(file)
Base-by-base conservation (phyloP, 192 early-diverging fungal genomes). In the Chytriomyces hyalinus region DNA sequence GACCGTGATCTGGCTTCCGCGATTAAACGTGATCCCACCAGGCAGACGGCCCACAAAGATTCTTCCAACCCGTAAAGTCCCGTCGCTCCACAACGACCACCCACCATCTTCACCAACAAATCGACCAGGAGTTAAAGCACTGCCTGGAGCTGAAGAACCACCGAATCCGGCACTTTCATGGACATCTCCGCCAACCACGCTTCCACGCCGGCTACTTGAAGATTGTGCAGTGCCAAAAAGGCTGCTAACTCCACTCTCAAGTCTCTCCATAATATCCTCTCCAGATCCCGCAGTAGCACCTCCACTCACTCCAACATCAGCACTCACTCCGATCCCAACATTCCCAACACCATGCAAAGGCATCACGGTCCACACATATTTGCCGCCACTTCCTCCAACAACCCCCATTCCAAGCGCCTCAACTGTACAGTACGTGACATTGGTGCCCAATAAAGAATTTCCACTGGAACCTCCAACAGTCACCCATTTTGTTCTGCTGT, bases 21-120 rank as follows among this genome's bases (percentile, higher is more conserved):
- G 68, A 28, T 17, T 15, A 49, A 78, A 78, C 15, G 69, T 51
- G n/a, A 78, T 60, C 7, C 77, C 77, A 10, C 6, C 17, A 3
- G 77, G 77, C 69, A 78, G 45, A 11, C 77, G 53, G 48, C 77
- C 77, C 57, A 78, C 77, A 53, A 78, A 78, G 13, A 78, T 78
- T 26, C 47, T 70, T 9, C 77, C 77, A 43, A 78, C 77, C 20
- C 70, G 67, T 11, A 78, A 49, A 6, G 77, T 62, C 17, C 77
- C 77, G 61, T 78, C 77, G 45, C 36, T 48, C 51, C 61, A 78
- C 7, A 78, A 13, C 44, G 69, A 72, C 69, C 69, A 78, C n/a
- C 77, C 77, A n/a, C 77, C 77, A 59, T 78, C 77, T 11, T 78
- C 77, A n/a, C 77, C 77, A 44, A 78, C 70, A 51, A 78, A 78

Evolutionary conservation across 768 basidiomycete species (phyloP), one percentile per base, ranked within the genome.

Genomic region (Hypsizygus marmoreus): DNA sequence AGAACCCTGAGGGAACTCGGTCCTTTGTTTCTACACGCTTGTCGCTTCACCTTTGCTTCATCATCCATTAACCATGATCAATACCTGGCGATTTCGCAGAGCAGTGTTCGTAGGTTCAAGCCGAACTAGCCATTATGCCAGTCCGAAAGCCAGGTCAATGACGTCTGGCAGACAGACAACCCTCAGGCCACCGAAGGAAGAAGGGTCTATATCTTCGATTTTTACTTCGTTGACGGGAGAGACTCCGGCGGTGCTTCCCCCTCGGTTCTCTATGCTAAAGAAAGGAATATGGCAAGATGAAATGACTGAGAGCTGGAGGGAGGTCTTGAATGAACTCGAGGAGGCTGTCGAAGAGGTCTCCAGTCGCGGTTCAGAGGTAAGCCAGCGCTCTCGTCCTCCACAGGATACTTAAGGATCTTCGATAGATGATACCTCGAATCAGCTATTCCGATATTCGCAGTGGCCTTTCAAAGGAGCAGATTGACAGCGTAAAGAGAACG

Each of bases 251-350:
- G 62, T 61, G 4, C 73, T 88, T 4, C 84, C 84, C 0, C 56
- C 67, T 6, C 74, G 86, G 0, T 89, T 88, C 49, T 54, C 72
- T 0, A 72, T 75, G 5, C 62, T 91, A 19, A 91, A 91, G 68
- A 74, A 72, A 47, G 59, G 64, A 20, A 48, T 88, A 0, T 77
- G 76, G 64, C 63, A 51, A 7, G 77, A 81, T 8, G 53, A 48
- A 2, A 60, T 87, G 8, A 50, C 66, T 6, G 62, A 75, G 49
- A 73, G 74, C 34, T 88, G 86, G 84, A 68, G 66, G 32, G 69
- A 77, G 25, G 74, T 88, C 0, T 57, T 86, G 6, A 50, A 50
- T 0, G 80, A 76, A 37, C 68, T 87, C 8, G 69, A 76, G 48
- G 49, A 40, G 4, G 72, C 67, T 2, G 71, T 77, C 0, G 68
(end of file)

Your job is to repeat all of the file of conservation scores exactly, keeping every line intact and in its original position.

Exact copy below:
Base-by-base conservation (phyloP, 192 early-diverging fungal genomes). In the Chytriomyces hyalinus region DNA sequence GACCGTGATCTGGCTTCCGCGATTAAACGTGATCCCACCAGGCAGACGGCCCACAAAGATTCTTCCAACCCGTAAAGTCCCGTCGCTCCACAACGACCACCCACCATCTTCACCAACAAATCGACCAGGAGTTAAAGCACTGCCTGGAGCTGAAGAACCACCGAATCCGGCACTTTCATGGACATCTCCGCCAACCACGCTTCCACGCCGGCTACTTGAAGATTGTGCAGTGCCAAAAAGGCTGCTAACTCCACTCTCAAGTCTCTCCATAATATCCTCTCCAGATCCCGCAGTAGCACCTCCACTCACTCCAACATCAGCACTCACTCCGATCCCAACATTCCCAACACCATGCAAAGGCATCACGGTCCACACATATTTGCCGCCACTTCCTCCAACAACCCCCATTCCAAGCGCCTCAACTGTACAGTACGTGACATTGGTGCCCAATAAAGAATTTCCACTGGAACCTCCAACAGTCACCCATTTTGTTCTGCTGT, bases 21-120 rank as follows among this genome's bases (percentile, higher is more conserved):
- G 68, A 28, T 17, T 15, A 49, A 78, A 78, C 15, G 69, T 51
- G n/a, A 78, T 60, C 7, C 77, C 77, A 10, C 6, C 17, A 3
- G 77, G 77, C 69, A 78, G 45, A 11, C 77, G 53, G 48, C 77
- C 77, C 57, A 78, C 77, A 53, A 78, A 78, G 13, A 78, T 78
- T 26, C 47, T 70, T 9, C 77, C 77, A 43, A 78, C 77, C 20
- C 70, G 67, T 11, A 78, A 49, A 6, G 77, T 62, C 17, C 77
- C 77, G 61, T 78, C 77, G 45, C 36, T 48, C 51, C 61, A 78
- C 7, A 78, A 13, C 44, G 69, A 72, C 69, C 69, A 78, C n/a
- C 77, C 77, A n/a, C 77, C 77, A 59, T 78, C 77, T 11, T 78
- C 77, A n/a, C 77, C 77, A 44, A 78, C 70, A 51, A 78, A 78

Evolutionary conservation across 768 basidiomycete species (phyloP), one percentile per base, ranked within the genome.

Genomic region (Hypsizygus marmoreus): DNA sequence AGAACCCTGAGGGAACTCGGTCCTTTGTTTCTACACGCTTGTCGCTTCACCTTTGCTTCATCATCCATTAACCATGATCAATACCTGGCGATTTCGCAGAGCAGTGTTCGTAGGTTCAAGCCGAACTAGCCATTATGCCAGTCCGAAAGCCAGGTCAATGACGTCTGGCAGACAGACAACCCTCAGGCCACCGAAGGAAGAAGGGTCTATATCTTCGATTTTTACTTCGTTGACGGGAGAGACTCCGGCGGTGCTTCCCCCTCGGTTCTCTATGCTAAAGAAAGGAATATGGCAAGATGAAATGACTGAGAGCTGGAGGGAGGTCTTGAATGAACTCGAGGAGGCTGTCGAAGAGGTCTCCAGTCGCGGTTCAGAGGTAAGCCAGCGCTCTCGTCCTCCACAGGATACTTAAGGATCTTCGATAGATGATACCTCGAATCAGCTATTCCGATATTCGCAGTGGCCTTTCAAAGGAGCAGATTGACAGCGTAAAGAGAACG

Each of bases 251-350:
- G 62, T 61, G 4, C 73, T 88, T 4, C 84, C 84, C 0, C 56
- C 67, T 6, C 74, G 86, G 0, T 89, T 88, C 49, T 54, C 72
- T 0, A 72, T 75, G 5, C 62, T 91, A 19, A 91, A 91, G 68
- A 74, A 72, A 47, G 59, G 64, A 20, A 48, T 88, A 0, T 77
- G 76, G 64, C 63, A 51, A 7, G 77, A 81, T 8, G 53, A 48
- A 2, A 60, T 87, G 8, A 50, C 66, T 6, G 62, A 75, G 49
- A 73, G 74, C 34, T 88, G 86, G 84, A 68, G 66, G 32, G 69
- A 77, G 25, G 74, T 88, C 0, T 57, T 86, G 6, A 50, A 50
- T 0, G 80, A 76, A 37, C 68, T 87, C 8, G 69, A 76, G 48
- G 49, A 40, G 4, G 72, C 67, T 2, G 71, T 77, C 0, G 68